- Update your environment variables as hinted by the installer.
Now, for that last bit, you can either merge the PEAR_ENV.reg registry entries as hinted by PEAR’s installer or, if you’d rather do it by hand, you can add these–modifying where appropriate:
- PHP_PEAR_SYSCONF_DIR=C:\php – Should be the root of your PHP install.
- PHP_PEAR_INSTALL_DIR=C:\php\pear – Should be the root of your PEAR install.
- PHP_PEAR_DOC_DIR=C:\php\docs – Presumably, this is where PEAR apps will dump their documentation, if requested or required.
- PHP_PEAR_BIN_DIR=C:\php – Path containing your pear.bat script.
- PHP_PEAR_DATA_DIR=C:\php\data – PEAR’s data directory. Various odds and ends get lumped in here, including licenses.
- PHP_PEAR_PHP_BIN=C:\php\php.exe – Obviously, your PHP binary.
- PHP_PEAR_TEST_DIR=C:\php\test – PEAR applications will stick their unit tests into this directory.
Now, obviously, you could probably have a working PEAR install without setting all of these. I wouldn’t recommend it, though. You’re apt to encounter a package that really wants to distribute documentation (or license text), and if you’ve installed PHP in a location that PEAR doesn’t expect as a reasonable default, well, you can guess that this probably won’t work.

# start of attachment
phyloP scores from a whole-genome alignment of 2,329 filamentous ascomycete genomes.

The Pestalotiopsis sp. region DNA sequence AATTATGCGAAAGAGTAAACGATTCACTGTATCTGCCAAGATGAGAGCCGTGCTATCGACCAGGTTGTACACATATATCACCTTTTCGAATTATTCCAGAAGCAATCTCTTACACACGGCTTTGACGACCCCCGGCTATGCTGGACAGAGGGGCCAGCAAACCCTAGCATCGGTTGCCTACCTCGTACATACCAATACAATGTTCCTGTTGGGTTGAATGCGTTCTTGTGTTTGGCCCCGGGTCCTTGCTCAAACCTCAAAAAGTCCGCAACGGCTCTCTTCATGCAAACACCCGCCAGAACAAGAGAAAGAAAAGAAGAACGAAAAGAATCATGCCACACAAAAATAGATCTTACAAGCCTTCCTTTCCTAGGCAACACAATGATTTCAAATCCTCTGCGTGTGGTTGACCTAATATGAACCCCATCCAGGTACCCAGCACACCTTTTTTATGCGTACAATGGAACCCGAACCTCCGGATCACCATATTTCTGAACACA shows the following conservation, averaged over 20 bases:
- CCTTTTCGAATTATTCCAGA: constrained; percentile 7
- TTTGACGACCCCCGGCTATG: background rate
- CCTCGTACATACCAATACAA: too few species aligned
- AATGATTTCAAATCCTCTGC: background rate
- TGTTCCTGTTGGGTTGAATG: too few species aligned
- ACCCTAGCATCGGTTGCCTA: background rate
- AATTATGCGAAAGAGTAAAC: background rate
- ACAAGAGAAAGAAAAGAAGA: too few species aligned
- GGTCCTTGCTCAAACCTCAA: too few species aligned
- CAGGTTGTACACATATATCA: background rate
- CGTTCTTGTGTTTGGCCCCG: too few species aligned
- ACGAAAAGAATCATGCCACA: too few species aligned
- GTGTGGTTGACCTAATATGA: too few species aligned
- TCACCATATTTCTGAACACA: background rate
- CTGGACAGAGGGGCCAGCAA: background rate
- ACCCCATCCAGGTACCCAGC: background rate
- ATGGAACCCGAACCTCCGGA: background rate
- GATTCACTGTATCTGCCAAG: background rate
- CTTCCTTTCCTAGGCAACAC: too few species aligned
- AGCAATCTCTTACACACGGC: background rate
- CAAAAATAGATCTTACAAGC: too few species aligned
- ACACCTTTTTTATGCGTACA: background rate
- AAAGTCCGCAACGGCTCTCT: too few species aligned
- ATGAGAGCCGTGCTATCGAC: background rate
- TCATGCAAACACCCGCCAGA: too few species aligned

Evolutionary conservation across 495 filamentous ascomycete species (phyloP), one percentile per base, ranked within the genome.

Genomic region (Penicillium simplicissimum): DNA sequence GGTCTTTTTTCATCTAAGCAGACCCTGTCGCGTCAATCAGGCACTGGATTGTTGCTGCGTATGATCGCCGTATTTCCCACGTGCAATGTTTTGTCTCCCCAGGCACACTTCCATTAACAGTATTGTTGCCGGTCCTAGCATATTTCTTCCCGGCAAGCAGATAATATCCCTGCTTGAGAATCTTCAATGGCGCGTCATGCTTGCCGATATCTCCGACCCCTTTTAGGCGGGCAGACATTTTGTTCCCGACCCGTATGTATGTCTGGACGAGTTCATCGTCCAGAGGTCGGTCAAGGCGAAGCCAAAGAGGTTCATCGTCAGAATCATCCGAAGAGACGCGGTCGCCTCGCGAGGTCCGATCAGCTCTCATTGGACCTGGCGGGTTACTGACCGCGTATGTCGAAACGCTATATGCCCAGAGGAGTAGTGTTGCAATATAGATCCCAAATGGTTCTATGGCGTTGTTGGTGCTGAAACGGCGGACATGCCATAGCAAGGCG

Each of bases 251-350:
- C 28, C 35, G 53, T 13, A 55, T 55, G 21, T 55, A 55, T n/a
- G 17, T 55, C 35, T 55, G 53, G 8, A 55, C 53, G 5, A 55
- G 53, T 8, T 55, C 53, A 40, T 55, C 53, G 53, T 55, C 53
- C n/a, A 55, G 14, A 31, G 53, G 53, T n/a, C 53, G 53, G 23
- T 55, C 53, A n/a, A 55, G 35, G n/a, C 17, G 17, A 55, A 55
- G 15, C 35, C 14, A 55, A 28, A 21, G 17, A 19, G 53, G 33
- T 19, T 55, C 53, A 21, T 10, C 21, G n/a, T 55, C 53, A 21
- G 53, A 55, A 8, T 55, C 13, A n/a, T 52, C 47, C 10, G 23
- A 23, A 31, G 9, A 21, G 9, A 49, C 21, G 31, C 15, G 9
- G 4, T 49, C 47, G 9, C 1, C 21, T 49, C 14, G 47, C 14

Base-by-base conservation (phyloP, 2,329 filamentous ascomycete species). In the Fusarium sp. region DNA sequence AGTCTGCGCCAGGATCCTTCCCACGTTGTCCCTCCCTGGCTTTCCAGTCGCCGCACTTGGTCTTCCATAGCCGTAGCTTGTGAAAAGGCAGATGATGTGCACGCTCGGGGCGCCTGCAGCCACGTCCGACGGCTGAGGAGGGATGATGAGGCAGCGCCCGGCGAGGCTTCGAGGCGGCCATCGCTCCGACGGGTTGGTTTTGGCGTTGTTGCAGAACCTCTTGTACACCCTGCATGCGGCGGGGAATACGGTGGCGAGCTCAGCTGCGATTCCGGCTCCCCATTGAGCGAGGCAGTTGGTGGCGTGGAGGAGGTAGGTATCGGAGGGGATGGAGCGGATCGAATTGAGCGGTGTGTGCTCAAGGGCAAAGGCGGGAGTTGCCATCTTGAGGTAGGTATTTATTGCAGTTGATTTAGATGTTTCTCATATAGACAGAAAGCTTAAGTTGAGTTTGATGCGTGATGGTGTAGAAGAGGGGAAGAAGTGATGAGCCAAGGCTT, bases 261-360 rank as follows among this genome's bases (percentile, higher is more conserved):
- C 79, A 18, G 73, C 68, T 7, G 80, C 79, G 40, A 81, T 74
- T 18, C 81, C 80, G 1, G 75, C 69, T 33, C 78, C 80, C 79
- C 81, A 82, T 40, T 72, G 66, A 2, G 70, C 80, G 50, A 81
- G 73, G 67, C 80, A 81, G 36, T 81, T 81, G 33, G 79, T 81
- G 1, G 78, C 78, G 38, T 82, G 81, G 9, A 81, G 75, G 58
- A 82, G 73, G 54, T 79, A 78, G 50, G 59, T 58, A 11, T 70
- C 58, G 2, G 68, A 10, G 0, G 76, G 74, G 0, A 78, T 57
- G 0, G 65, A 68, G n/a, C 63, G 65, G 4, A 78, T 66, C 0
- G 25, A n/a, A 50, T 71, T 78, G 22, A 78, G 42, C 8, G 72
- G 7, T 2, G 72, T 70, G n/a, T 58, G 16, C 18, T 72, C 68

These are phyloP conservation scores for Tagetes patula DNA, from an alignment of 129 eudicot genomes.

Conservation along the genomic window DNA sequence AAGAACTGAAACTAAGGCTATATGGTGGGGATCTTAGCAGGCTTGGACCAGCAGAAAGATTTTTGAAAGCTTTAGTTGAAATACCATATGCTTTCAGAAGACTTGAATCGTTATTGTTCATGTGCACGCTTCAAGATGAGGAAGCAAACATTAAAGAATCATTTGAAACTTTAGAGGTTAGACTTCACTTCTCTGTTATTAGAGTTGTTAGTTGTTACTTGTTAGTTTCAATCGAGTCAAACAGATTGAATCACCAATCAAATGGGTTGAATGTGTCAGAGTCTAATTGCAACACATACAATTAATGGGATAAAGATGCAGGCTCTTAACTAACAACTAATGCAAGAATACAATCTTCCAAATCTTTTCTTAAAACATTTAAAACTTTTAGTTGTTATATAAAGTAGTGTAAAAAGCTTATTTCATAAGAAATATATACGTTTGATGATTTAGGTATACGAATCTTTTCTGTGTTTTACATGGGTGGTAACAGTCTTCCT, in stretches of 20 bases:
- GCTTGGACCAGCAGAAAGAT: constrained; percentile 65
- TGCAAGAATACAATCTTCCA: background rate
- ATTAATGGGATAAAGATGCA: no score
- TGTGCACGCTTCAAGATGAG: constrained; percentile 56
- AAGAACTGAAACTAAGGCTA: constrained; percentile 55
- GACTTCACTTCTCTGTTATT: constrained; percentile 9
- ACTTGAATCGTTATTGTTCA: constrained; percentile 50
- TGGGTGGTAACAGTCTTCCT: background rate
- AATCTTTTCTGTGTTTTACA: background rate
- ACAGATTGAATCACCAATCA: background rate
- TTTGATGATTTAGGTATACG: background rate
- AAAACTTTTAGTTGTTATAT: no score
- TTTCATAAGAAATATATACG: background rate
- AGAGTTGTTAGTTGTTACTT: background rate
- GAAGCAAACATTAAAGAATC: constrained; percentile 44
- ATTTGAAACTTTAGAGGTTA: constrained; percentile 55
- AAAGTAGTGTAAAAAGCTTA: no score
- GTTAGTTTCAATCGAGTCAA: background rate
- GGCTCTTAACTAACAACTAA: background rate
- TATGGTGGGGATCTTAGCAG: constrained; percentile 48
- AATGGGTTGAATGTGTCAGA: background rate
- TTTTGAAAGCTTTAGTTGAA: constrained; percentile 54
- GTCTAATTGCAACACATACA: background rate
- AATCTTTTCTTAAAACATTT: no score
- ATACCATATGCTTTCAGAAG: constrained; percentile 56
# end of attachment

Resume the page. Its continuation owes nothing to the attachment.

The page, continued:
At this point, you’re probably curious to see whether or not PEAR is working. To check this, fire up a command prompt and run pear help or similar. If it runs, you should be OK. If it fails, you probably skipped a step. Don’t worry if you do. It should be fairly easy to fix, but you might have to remove every directory except dev and ext from your PHP install and start from the beginning. If you’re paranoid, make a backup of your PHP installation folder prior to installing PEAR. I said this already, didn’t I?
Here’s the fun part. If you’ve successfully managed to install PEAR and pear help hasn’t griped, this step will either be exceptionally informative and hint that you skipped something or it will work. If you encounter trouble installing PHPUnit via PEAR, you most likely forgot to configure the appropriate environment variables; check these first, ensure they’re correct, and close/reopen all command prompts.
Otherwise, simply running:
pear config-set auto_discover 1
pear install pear.phpunit.de/PHPUnit
Should work, and you’ll have a PHPUnit install that also works. Try it out with: phpunit –help!
At this point, you should be able to continue forward, run your unit tests under Windows, fix any breakage that results (trust me, you’ll probably have some if you weren’t developing with Windows in mind–and sometimes even if you were), and commit changes where appropriate. Believe me when I say it: Some things should just work out of the box, but there are others that will spectacularly fail even if you used DIRECTORY_SEPARATOR everywhere in your paths (though it shouldn’t matter) and were careful to avoid non-Windows-only extensions.
But hey, that’s what you wrote those unit tests for, right?